Its writers created thousands of stories – stories of courage, romance and magic. Its poets wrote of love, when others before them were too steeped in fear to think of such things.
When other nations were afraid of ideas, this civilization thrived on them and kept them alive. When censors threatened to wipe out knowledge from past civilizations, this civilization kept the knowledge alive and passed it on to others.
While modern Western civilization shares many of these traits, the civilization I’m talking about was the Islamic world from the year 800 to 1600, which included the Ottoman Empire and the courts of Baghdad, Damascus and Cairo, and such enlightened rulers as Suleiman the Magnificent.
Although we are often unaware of our indebtedness to this other civilization, its gifts are very much a part of our heritage. The technology industry would not exist without the contributions of Arab mathematicians. Such Sufi poet-philosophers as Rumi challenged our notions of self and truth. Such leaders as Suleiman contributed to our notions of tolerance and civic leadership.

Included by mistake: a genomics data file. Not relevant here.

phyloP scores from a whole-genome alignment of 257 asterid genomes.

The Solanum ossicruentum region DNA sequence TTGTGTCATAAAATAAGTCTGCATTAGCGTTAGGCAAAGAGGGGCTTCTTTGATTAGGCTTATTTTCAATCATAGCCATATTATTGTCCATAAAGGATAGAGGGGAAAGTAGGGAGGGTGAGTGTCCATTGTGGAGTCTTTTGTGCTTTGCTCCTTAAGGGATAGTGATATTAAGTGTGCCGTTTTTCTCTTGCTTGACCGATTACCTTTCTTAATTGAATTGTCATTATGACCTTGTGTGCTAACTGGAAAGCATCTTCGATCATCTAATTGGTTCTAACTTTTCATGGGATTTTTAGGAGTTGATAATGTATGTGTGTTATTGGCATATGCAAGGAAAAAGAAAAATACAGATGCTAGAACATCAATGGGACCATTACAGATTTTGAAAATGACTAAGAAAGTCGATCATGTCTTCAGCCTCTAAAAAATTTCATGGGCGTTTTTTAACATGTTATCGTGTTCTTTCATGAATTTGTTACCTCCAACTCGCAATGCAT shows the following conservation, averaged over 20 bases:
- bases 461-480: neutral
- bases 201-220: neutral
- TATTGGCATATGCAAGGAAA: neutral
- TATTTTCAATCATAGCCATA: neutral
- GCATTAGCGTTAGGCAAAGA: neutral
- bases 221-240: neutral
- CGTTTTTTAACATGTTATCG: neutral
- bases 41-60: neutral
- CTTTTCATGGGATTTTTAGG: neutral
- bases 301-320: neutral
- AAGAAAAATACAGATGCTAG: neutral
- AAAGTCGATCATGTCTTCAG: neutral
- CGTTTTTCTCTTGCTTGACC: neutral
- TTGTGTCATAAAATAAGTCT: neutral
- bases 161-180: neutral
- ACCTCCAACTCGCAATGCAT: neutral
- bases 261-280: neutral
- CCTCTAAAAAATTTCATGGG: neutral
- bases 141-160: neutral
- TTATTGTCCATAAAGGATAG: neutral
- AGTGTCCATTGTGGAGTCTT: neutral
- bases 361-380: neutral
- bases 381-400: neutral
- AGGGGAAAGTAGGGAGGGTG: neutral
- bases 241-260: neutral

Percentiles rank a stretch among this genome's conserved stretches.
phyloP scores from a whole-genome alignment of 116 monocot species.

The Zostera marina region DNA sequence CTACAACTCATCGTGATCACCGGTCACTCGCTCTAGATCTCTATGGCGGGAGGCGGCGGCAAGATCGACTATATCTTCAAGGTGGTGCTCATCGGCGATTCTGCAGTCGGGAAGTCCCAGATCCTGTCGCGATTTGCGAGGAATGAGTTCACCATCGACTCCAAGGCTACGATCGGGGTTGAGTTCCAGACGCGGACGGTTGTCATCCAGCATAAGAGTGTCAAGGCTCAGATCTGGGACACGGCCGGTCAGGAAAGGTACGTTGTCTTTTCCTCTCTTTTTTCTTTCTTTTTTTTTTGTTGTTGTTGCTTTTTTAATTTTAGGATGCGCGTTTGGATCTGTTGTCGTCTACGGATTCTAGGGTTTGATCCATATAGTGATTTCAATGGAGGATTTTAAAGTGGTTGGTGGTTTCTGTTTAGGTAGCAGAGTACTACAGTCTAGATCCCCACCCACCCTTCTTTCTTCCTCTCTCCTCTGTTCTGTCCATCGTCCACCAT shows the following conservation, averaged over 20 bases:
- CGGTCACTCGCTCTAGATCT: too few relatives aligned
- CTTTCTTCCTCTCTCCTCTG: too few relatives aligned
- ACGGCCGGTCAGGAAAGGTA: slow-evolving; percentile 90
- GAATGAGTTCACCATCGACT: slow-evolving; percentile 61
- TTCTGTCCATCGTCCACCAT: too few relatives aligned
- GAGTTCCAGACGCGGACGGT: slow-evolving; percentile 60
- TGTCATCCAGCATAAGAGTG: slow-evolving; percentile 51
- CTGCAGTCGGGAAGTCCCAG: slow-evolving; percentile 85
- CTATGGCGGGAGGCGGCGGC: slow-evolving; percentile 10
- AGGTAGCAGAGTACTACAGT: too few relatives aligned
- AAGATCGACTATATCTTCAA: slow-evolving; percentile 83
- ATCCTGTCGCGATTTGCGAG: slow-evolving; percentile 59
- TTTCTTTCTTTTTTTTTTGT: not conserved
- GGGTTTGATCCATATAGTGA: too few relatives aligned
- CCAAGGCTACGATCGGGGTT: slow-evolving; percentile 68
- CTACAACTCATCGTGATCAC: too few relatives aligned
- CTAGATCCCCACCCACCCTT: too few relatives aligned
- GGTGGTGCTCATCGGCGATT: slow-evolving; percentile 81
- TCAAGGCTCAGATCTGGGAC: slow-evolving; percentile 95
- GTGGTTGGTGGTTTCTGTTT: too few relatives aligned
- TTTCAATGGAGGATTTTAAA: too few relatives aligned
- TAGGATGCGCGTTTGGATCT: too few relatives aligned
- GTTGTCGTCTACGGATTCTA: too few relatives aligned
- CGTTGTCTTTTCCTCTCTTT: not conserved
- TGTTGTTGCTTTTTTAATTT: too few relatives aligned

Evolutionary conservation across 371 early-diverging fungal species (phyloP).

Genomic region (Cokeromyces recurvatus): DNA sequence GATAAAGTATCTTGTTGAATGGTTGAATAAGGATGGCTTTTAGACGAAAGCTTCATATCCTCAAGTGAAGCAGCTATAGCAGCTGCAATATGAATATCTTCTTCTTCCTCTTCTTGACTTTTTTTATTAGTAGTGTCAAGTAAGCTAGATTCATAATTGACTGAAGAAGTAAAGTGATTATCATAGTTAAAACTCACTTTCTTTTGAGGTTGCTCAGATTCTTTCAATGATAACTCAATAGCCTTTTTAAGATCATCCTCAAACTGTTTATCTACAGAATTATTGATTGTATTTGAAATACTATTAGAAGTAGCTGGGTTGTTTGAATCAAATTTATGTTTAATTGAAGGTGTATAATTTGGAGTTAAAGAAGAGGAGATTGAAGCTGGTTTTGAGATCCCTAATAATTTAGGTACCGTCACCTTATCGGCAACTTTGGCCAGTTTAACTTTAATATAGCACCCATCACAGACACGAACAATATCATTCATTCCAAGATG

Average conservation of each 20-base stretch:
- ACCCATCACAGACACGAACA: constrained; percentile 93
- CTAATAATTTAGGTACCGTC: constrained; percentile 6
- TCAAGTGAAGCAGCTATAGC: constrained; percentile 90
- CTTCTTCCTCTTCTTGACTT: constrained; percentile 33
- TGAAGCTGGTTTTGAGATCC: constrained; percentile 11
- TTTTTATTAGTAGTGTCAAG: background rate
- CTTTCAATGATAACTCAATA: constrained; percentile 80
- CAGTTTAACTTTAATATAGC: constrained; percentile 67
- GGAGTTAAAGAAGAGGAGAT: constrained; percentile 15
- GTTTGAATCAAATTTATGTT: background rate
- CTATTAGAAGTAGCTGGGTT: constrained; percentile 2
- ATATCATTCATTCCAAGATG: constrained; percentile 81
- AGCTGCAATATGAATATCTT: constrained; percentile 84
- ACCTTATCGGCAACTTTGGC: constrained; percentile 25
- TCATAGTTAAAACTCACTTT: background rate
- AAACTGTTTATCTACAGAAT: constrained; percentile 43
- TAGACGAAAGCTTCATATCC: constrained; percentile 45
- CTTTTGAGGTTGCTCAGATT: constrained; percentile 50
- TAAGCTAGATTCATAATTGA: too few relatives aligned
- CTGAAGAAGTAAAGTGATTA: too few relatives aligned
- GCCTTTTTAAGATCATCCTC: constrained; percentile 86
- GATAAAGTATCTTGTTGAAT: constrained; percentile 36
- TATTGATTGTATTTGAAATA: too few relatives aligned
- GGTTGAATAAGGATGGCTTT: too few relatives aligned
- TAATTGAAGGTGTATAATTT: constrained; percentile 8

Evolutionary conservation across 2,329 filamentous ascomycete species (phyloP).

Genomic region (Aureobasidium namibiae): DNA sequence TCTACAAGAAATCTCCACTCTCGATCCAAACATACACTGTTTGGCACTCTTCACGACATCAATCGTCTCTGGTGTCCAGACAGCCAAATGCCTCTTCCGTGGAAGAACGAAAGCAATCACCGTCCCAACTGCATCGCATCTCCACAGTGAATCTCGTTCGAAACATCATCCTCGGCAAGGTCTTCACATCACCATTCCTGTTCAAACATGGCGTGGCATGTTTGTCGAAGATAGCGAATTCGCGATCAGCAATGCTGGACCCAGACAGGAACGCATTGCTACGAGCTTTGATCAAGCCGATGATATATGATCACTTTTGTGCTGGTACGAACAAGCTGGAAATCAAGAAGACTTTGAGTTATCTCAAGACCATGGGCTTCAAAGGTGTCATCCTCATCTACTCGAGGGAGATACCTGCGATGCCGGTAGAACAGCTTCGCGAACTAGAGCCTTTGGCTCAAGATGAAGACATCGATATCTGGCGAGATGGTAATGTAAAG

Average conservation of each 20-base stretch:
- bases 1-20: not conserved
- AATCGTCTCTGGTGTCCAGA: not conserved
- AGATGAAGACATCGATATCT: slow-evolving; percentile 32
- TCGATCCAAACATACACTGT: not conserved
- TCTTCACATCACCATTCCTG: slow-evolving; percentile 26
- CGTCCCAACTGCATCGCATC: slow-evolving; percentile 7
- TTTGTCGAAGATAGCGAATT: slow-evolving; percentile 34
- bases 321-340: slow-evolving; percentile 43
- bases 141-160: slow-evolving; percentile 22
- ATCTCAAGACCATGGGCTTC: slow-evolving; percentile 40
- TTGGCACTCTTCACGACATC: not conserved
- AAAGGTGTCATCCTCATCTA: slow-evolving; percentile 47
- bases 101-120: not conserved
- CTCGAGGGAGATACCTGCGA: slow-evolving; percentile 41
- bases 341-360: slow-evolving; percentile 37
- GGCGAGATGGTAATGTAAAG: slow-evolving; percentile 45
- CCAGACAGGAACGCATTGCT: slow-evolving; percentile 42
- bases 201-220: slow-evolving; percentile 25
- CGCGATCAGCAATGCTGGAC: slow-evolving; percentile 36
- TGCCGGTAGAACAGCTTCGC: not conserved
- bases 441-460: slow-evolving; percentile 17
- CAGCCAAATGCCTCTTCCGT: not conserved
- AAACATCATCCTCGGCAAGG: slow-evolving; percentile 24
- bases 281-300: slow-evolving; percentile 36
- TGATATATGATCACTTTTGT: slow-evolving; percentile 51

And, perhaps, we can learn a lesson from his example: it was leadership based on meritocracy, not inheritance. It was leadership that harnessed the full capabilities of a very diverse population, which included Christian, Islamic and Jewish traditions.
This kind of enlightened leadership – leadership that nurtured culture, sustainability, diversity and courage – led to 800 years of invention and prosperity.
In dark and serious times like this, we must affirm our commitment to building societies and institutions that aspire to this kind of greatness. More than ever, we must focus on the importance of leadership – bold acts of leadership and decidedly personal acts of leadership.”